"It has this kind of modal, one-note Funk thing going on. This was us making that sound modern. We wanted to take that old-school funk groove we loved, but mix it up with the electronic French music we were digging at the time."
"Pee started this track. It was him going for an almost James Murphy type of record, then it got transformed. I brought in the lyrics and melodies, then some of the arrangements, and the solo stuff at the end. I also brought in the percussion breakdown.
"I was always really proud of that song. It was really badass. On MySpace, people were loving that. And at the shows, too. This was the first time we had a banger.
"I had a friend from Montreal who had a great voice called Ozzie; he's always popping up on our stuff. It just all came together so spontaneously. We were just stacking synths and it turned into a badass track."
Bonafied Lovin (Tough Guys)
"Truth be told I was dating a girl ten years younger than me at the time in Paris. That gave me the concept for the track - her making me feel old [laughs]. I thought it was funny.
"I felt like the album was lacking the kinda stuff that made up the demos, so we put a lot of work into this to bring something new to the record. I'm also very proud of the guitars in the intro. I played Pee a reference from a DJ Quik record and asked if he could come up with something like that and he came up with that riff and I loved it. There's a little interlude at the end of this - there are a few throughout the album. Those were demos that Pee sent me that we didn't use."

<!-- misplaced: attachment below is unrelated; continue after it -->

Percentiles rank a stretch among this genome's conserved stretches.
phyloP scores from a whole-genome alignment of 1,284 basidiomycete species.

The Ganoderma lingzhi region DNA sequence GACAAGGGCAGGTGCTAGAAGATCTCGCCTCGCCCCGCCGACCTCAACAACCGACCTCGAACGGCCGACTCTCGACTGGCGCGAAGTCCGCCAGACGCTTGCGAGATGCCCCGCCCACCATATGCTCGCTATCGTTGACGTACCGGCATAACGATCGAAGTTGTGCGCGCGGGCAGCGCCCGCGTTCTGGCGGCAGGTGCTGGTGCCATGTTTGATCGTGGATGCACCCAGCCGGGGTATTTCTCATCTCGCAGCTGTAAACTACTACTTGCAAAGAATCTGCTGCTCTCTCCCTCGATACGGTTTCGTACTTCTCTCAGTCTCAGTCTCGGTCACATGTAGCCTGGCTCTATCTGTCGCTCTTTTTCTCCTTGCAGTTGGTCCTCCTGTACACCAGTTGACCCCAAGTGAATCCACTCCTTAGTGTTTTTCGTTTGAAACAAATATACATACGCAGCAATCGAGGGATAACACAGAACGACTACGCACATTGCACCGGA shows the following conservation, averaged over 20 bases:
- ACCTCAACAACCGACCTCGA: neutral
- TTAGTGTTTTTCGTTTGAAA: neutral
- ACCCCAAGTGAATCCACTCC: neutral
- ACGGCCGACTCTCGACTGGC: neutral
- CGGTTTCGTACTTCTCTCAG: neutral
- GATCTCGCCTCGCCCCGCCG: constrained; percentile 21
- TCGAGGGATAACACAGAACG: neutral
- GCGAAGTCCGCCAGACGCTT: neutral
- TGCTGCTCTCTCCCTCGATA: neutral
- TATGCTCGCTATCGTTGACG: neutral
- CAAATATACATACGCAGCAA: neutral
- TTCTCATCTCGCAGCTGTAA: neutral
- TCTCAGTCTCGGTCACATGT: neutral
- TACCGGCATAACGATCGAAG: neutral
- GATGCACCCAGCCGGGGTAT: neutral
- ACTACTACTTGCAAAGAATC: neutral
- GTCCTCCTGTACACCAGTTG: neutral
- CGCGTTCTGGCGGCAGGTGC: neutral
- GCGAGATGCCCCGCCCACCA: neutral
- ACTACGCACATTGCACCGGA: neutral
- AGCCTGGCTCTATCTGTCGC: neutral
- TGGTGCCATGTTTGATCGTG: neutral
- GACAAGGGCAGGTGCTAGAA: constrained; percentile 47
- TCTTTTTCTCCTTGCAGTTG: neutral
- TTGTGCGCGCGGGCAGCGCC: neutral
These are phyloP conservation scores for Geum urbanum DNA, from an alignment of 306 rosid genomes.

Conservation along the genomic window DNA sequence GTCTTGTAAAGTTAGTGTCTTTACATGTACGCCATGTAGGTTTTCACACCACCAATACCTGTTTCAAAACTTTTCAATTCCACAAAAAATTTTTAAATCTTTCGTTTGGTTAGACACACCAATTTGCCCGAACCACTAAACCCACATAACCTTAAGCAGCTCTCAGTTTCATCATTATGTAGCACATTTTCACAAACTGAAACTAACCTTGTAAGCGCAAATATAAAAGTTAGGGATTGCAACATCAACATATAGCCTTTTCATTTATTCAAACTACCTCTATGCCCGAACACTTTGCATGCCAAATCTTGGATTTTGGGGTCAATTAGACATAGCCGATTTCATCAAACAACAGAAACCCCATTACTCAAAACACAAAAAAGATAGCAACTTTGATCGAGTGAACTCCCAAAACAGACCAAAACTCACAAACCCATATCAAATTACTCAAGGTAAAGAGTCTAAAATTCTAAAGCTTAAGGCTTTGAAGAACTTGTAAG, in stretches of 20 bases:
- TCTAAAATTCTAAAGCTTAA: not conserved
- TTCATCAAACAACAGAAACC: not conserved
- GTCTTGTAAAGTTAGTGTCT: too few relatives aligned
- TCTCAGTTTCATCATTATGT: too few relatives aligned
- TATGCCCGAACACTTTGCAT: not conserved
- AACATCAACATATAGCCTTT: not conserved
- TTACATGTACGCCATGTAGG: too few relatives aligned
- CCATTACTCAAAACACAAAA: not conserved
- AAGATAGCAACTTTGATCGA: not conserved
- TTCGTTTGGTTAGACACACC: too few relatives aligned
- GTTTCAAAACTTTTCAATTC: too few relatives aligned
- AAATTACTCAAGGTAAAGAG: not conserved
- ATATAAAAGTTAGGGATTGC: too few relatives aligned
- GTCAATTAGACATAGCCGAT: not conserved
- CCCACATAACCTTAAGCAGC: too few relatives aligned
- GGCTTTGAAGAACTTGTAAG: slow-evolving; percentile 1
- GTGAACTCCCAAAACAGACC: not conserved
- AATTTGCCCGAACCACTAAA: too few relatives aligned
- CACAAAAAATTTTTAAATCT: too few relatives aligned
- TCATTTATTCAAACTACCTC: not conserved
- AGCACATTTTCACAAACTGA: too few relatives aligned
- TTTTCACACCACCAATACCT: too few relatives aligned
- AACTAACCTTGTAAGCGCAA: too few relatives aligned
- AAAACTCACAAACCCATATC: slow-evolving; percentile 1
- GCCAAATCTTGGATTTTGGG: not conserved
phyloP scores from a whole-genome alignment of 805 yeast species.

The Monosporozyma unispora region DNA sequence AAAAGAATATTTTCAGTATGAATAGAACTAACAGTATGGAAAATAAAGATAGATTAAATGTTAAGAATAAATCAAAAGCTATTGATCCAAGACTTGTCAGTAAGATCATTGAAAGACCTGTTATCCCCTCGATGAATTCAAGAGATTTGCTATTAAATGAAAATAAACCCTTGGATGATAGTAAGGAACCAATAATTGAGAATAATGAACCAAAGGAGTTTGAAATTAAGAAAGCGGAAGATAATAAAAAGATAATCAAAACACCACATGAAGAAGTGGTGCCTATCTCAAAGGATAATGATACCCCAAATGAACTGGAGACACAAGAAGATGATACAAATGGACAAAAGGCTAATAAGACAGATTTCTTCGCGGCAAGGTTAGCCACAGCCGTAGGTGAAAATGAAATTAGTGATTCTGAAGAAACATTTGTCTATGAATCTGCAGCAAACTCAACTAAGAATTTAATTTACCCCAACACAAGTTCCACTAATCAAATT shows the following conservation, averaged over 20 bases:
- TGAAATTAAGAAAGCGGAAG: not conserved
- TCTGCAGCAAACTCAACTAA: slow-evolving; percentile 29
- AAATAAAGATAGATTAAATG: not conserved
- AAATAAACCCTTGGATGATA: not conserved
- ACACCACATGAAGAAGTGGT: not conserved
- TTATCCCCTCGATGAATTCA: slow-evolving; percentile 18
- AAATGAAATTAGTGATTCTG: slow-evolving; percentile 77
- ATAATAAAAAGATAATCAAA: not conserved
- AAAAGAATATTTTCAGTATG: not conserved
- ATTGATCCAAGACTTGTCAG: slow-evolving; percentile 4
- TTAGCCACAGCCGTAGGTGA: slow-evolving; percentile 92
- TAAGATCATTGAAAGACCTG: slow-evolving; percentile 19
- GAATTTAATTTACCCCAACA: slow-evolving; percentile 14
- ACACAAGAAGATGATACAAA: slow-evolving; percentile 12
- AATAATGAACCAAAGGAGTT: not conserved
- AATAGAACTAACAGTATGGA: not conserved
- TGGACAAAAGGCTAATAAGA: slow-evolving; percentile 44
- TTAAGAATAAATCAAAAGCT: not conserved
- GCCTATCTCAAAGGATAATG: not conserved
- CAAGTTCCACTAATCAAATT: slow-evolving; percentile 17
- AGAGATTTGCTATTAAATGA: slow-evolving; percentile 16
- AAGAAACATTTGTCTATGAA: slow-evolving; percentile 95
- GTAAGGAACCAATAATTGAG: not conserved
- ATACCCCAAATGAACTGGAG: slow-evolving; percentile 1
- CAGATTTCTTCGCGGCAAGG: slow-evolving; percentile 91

My Girl Is Calling Me (A Liar)
"This song was actually meant for the rapper Nate Dogg. Right after She's In Control came out, we got in contact with Nate Dogg's manager saying, 'Yo! We want to get Nate Dogg on a song'. He asked for the song and we sent him this. We eventually made it to LA and got to his house. He'd recorded about 16 bars for it. He had a hook and part of a verse. It was amazing. We took pictures and hung out there. We were psyched to have him on a track. Then his manager said, 'Alright. I want $100,000'. And we said, 'Are you kidding?' Then he dropped it to 70. We were like, 'Er, never mind…'.
"Maybe there is a Pro Tools version of this around somewhere with Nate Dogg's vocals on it. It's a shame. He worked so well over these Roger Troutman-type beats."
"This is that textbook Minneapolis shit. It never gets old. We've just done some new material on that tip. Not enough people went back there, I think. It's so classic.
"We did this song in one day, in the last days of writing that record in early 2007. We just went, 'Right. Let's do some Minneapolis shit' [laughs]. It came really fast. It was easy.
"We used to start our shows with this. It's kind of a random one, but it's a deep cut. We recorded the vocals in Paris later on. It was cool. We had a good engineer [Cassius' Philippe Zdar]. We had fun out
there. It was a great moment laying this down."
Opening Up (Ce Soir On Danse)
"This was influenced by freestyle music. People like Debbie Deb were early references. This track was an early one for Fancy Footwork. We thought this was going to be a single, then we played it to people and
they were like, 'Yeah. It's alright, whatever'. I think it was too 80s for people.